The audio is a little less impressive. Still, it is far above average for the age of the film. We are presented with a DTS-HD Master Audio 5.1 audio track. Originally the film was mixed and mastered in Dolby Stereo. I applaud the effort of creating the 5.1 mix, but ultimately it fails. The effects that pop up in the surround channels are very matrixed. No fine detail or distinct placement can be heard in the surround channels. Also, for such a crowded street in Brooklyn there is hardly any ambience in the rear channels. The dialogue is mainly located in the center channel, although random voices pop up panned to the front left and right. The LFE channel only appears during the playing of the Public Enemy song. There isn't much in the way of dynamic range and frequency response is typical of a late 1980s film, limited in the crystal clear frequencies. The dialogue has no separation. Anytime there is more than one person speaking, which is pretty much the entire film, forget about understanding anything. Even during normal dialogue the intelligibility is sometimes lacking.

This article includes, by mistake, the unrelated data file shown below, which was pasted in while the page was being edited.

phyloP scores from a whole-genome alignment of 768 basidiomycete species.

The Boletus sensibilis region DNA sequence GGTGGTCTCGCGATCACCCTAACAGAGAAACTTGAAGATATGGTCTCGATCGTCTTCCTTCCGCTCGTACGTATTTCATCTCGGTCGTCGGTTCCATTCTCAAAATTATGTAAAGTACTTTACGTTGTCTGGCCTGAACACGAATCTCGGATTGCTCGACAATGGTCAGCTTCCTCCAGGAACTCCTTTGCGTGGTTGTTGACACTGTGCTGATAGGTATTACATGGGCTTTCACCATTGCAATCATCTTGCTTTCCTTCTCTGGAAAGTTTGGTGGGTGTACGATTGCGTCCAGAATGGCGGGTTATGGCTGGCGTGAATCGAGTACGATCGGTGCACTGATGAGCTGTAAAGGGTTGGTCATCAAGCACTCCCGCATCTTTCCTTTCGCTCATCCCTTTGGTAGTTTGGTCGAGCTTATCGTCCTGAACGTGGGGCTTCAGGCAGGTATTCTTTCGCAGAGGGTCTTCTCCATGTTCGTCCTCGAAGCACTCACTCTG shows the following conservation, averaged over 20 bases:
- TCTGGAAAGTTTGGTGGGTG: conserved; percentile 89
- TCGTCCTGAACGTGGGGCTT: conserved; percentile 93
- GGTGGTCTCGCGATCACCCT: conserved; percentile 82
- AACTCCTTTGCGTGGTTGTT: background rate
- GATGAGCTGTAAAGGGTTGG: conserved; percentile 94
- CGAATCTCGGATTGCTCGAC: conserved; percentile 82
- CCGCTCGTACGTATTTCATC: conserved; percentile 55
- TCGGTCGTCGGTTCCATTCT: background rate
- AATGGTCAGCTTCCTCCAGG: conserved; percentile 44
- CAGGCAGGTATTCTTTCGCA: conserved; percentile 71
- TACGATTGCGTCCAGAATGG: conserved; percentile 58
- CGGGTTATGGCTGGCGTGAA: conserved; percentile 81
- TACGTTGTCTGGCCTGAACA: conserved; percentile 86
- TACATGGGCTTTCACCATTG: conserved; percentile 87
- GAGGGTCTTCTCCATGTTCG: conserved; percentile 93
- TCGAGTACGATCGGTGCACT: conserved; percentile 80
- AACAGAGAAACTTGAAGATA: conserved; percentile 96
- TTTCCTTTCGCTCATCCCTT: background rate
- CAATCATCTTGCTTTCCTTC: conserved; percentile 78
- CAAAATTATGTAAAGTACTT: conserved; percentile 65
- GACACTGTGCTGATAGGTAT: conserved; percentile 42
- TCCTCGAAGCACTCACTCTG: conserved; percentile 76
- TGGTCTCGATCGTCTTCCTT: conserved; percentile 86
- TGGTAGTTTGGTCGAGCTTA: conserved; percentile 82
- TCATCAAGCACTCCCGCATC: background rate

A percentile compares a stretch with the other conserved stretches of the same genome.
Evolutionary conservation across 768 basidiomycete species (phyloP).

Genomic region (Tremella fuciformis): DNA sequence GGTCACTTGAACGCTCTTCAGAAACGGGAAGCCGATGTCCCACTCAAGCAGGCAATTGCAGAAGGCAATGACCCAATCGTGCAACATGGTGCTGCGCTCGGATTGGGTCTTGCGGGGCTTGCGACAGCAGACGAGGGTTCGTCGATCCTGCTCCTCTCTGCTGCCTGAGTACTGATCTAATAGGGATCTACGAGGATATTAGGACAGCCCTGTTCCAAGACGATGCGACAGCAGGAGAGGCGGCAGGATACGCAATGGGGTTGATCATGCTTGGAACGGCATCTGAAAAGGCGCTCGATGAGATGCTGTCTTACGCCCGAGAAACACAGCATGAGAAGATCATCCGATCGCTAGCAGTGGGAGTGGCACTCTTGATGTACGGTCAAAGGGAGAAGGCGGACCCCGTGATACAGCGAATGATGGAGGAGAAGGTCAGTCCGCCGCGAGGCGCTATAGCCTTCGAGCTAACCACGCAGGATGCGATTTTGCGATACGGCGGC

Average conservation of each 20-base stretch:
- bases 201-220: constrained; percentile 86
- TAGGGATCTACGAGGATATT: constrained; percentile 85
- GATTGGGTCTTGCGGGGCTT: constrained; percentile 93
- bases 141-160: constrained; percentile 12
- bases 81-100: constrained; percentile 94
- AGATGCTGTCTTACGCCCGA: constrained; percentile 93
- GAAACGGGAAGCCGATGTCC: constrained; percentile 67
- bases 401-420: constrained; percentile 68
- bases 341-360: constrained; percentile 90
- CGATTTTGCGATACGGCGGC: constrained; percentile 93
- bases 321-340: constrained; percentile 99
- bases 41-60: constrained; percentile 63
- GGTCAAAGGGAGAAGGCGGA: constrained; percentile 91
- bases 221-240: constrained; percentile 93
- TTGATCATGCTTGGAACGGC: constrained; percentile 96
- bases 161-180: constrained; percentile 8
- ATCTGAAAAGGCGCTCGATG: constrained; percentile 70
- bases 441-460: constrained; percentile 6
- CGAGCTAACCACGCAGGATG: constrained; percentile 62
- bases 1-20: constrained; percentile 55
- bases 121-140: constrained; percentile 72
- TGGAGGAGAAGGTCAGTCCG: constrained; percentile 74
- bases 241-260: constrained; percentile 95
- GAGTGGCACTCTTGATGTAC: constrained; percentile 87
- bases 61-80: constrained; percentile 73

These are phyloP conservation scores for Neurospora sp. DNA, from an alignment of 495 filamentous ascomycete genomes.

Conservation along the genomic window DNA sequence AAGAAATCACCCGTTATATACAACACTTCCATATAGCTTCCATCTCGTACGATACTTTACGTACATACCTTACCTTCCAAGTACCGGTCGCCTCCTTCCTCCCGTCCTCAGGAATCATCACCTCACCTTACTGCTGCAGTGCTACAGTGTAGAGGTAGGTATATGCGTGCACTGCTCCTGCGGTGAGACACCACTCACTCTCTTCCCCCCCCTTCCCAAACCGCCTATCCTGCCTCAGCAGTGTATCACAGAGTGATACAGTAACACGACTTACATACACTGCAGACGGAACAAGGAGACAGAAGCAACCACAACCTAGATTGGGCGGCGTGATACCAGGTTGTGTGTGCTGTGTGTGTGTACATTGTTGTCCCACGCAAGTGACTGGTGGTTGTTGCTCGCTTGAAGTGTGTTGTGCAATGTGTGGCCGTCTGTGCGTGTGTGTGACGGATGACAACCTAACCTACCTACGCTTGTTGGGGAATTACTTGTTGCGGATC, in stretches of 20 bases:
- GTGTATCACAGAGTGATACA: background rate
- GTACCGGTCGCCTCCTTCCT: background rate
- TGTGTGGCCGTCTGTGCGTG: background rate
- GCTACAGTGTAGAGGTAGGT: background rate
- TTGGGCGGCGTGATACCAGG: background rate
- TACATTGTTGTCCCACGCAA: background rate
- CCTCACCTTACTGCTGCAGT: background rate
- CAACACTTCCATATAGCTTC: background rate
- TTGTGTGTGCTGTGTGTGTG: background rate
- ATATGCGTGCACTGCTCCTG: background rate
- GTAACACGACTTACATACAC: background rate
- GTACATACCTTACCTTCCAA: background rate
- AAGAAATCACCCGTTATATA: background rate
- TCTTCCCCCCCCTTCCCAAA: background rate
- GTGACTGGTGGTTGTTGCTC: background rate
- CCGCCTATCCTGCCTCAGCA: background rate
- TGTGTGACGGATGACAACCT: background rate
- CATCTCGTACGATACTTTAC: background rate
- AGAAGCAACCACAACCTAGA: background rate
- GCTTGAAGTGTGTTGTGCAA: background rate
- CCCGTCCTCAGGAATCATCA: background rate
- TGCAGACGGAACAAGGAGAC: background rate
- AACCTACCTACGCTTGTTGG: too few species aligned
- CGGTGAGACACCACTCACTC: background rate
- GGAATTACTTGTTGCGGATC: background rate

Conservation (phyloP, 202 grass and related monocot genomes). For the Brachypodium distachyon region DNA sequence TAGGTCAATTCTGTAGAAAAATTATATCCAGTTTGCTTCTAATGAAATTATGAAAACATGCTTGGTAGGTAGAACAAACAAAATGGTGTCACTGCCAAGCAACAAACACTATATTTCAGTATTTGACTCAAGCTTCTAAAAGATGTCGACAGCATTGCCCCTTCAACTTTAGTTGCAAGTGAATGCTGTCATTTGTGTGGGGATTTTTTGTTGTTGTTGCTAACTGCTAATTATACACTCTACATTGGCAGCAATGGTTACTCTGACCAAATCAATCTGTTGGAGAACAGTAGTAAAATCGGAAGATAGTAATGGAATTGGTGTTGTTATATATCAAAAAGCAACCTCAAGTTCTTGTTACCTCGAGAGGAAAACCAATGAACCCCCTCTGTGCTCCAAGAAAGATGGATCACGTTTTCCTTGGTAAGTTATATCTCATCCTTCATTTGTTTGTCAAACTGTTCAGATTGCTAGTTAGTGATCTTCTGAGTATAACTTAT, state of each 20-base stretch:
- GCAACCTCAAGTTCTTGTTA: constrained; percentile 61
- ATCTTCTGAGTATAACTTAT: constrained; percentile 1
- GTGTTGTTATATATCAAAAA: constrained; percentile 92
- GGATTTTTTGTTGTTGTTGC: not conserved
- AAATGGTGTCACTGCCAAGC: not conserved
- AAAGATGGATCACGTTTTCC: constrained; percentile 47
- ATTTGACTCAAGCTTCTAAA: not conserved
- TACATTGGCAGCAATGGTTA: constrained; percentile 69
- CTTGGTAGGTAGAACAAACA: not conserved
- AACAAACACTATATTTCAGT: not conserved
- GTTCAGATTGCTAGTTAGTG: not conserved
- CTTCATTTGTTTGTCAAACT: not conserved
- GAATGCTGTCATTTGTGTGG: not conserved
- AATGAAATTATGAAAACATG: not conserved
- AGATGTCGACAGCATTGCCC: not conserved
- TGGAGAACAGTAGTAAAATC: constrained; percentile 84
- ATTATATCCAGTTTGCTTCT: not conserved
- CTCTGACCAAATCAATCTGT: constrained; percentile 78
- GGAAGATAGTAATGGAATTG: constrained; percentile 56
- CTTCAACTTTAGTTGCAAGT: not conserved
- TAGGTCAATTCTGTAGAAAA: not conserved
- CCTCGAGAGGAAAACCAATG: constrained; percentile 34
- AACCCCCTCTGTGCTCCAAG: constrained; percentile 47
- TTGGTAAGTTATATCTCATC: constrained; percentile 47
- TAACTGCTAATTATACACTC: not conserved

Most of the special features on the Blu-ray are ported over from the previous standard DVD release. However, there are some new features for the 20th anniversary edition of the film. First there is a new feature audio commentary by Spike Lee. This commentary is upbeat and a good commentary of Lee reminiscing. The original audio commentary by Spike Lee, Director of Photography Ernest Dickerson, Production Designer Wynn Thomas and Actor Joie Lee is also included. Also new to the Blu-ray is "'Do The Right Thing:' 20 Years Later." This featurette runs over a half an hour and contains numerous interviews. The other exclusive to the Blu-ray is a collection of deleted and extended scenes. These don't offer anything to improve the film. "Behind the Scenes" contains personal footage shot by Spike Lee. "Making 'Do The Right Thing'" is an over one hour documentary about the entire process of making of the film. It is a bit exhausting. "Editor Barry Brown" is a simply interview. "The Riot Sequence" is a storyboard section of the specific sequence in the film. "Cannes, 1989" contains press conference footage. The disc is also equipped with BD-Live functionality.
The ultimate bottom line is: the disc is awesome, the movie is beyond poor. That is my take and I am sticking to it. Note: none of the views expressed in this review are based on race. They are solely based on human decency and the film's place in cinema history.